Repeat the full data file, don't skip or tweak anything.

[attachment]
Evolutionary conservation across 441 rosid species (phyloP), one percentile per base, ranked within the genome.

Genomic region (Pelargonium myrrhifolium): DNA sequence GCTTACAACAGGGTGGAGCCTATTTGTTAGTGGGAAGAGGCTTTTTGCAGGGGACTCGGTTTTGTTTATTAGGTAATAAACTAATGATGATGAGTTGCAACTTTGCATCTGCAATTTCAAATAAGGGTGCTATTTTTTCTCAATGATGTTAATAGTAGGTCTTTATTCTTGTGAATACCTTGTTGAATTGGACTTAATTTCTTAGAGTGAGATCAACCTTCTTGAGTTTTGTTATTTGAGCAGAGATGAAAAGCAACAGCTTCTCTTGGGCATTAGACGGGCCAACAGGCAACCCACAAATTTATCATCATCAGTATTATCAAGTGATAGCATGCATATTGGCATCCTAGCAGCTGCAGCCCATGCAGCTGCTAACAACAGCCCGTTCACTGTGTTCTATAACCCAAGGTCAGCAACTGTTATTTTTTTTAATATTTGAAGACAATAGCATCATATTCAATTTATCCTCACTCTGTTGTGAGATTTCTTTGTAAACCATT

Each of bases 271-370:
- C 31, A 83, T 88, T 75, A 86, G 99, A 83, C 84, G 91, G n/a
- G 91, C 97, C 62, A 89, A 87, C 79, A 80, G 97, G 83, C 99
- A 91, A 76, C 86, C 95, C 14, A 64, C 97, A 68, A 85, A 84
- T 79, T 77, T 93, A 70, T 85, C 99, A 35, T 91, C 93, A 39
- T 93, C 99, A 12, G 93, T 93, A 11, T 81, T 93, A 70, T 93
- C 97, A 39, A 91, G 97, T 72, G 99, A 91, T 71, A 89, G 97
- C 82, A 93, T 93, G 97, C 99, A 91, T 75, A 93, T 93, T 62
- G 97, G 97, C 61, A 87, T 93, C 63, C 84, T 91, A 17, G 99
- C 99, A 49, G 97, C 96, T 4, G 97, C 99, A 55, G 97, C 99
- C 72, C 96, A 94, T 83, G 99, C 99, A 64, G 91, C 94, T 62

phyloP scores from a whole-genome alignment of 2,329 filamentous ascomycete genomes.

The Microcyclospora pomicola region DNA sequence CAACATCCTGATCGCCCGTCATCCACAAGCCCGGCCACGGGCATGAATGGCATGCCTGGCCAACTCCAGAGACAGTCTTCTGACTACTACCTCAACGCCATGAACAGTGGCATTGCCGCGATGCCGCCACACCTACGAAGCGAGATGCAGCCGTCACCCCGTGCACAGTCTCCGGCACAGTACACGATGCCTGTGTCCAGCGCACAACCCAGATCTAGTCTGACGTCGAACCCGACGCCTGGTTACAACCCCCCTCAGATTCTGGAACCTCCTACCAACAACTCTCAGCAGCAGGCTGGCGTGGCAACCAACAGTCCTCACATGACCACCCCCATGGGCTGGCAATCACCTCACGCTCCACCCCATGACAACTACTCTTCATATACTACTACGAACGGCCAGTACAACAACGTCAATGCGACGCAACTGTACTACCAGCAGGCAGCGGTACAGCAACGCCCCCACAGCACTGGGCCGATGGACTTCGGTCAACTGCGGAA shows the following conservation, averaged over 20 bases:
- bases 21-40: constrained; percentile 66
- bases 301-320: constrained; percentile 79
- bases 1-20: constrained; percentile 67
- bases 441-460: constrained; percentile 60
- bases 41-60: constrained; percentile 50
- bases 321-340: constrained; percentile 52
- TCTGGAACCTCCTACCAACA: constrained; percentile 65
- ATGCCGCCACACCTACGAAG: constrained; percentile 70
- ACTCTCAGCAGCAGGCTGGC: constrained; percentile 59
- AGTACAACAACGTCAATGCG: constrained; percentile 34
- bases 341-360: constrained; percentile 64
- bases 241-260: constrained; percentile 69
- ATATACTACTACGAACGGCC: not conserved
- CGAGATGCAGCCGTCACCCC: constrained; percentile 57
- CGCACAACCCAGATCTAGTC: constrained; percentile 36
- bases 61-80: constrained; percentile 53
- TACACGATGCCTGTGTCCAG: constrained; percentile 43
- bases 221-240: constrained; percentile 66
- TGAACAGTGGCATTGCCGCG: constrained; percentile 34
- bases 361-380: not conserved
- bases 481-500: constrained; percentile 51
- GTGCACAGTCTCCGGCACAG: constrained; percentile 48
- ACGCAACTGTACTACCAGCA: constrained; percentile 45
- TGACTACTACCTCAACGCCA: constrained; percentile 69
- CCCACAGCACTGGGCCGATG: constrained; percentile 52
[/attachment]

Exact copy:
Evolutionary conservation across 441 rosid species (phyloP), one percentile per base, ranked within the genome.

Genomic region (Pelargonium myrrhifolium): DNA sequence GCTTACAACAGGGTGGAGCCTATTTGTTAGTGGGAAGAGGCTTTTTGCAGGGGACTCGGTTTTGTTTATTAGGTAATAAACTAATGATGATGAGTTGCAACTTTGCATCTGCAATTTCAAATAAGGGTGCTATTTTTTCTCAATGATGTTAATAGTAGGTCTTTATTCTTGTGAATACCTTGTTGAATTGGACTTAATTTCTTAGAGTGAGATCAACCTTCTTGAGTTTTGTTATTTGAGCAGAGATGAAAAGCAACAGCTTCTCTTGGGCATTAGACGGGCCAACAGGCAACCCACAAATTTATCATCATCAGTATTATCAAGTGATAGCATGCATATTGGCATCCTAGCAGCTGCAGCCCATGCAGCTGCTAACAACAGCCCGTTCACTGTGTTCTATAACCCAAGGTCAGCAACTGTTATTTTTTTTAATATTTGAAGACAATAGCATCATATTCAATTTATCCTCACTCTGTTGTGAGATTTCTTTGTAAACCATT

Each of bases 271-370:
- C 31, A 83, T 88, T 75, A 86, G 99, A 83, C 84, G 91, G n/a
- G 91, C 97, C 62, A 89, A 87, C 79, A 80, G 97, G 83, C 99
- A 91, A 76, C 86, C 95, C 14, A 64, C 97, A 68, A 85, A 84
- T 79, T 77, T 93, A 70, T 85, C 99, A 35, T 91, C 93, A 39
- T 93, C 99, A 12, G 93, T 93, A 11, T 81, T 93, A 70, T 93
- C 97, A 39, A 91, G 97, T 72, G 99, A 91, T 71, A 89, G 97
- C 82, A 93, T 93, G 97, C 99, A 91, T 75, A 93, T 93, T 62
- G 97, G 97, C 61, A 87, T 93, C 63, C 84, T 91, A 17, G 99
- C 99, A 49, G 97, C 96, T 4, G 97, C 99, A 55, G 97, C 99
- C 72, C 96, A 94, T 83, G 99, C 99, A 64, G 91, C 94, T 62

phyloP scores from a whole-genome alignment of 2,329 filamentous ascomycete genomes.

The Microcyclospora pomicola region DNA sequence CAACATCCTGATCGCCCGTCATCCACAAGCCCGGCCACGGGCATGAATGGCATGCCTGGCCAACTCCAGAGACAGTCTTCTGACTACTACCTCAACGCCATGAACAGTGGCATTGCCGCGATGCCGCCACACCTACGAAGCGAGATGCAGCCGTCACCCCGTGCACAGTCTCCGGCACAGTACACGATGCCTGTGTCCAGCGCACAACCCAGATCTAGTCTGACGTCGAACCCGACGCCTGGTTACAACCCCCCTCAGATTCTGGAACCTCCTACCAACAACTCTCAGCAGCAGGCTGGCGTGGCAACCAACAGTCCTCACATGACCACCCCCATGGGCTGGCAATCACCTCACGCTCCACCCCATGACAACTACTCTTCATATACTACTACGAACGGCCAGTACAACAACGTCAATGCGACGCAACTGTACTACCAGCAGGCAGCGGTACAGCAACGCCCCCACAGCACTGGGCCGATGGACTTCGGTCAACTGCGGAA shows the following conservation, averaged over 20 bases:
- bases 21-40: constrained; percentile 66
- bases 301-320: constrained; percentile 79
- bases 1-20: constrained; percentile 67
- bases 441-460: constrained; percentile 60
- bases 41-60: constrained; percentile 50
- bases 321-340: constrained; percentile 52
- TCTGGAACCTCCTACCAACA: constrained; percentile 65
- ATGCCGCCACACCTACGAAG: constrained; percentile 70
- ACTCTCAGCAGCAGGCTGGC: constrained; percentile 59
- AGTACAACAACGTCAATGCG: constrained; percentile 34
- bases 341-360: constrained; percentile 64
- bases 241-260: constrained; percentile 69
- ATATACTACTACGAACGGCC: not conserved
- CGAGATGCAGCCGTCACCCC: constrained; percentile 57
- CGCACAACCCAGATCTAGTC: constrained; percentile 36
- bases 61-80: constrained; percentile 53
- TACACGATGCCTGTGTCCAG: constrained; percentile 43
- bases 221-240: constrained; percentile 66
- TGAACAGTGGCATTGCCGCG: constrained; percentile 34
- bases 361-380: not conserved
- bases 481-500: constrained; percentile 51
- GTGCACAGTCTCCGGCACAG: constrained; percentile 48
- ACGCAACTGTACTACCAGCA: constrained; percentile 45
- TGACTACTACCTCAACGCCA: constrained; percentile 69
- CCCACAGCACTGGGCCGATG: constrained; percentile 52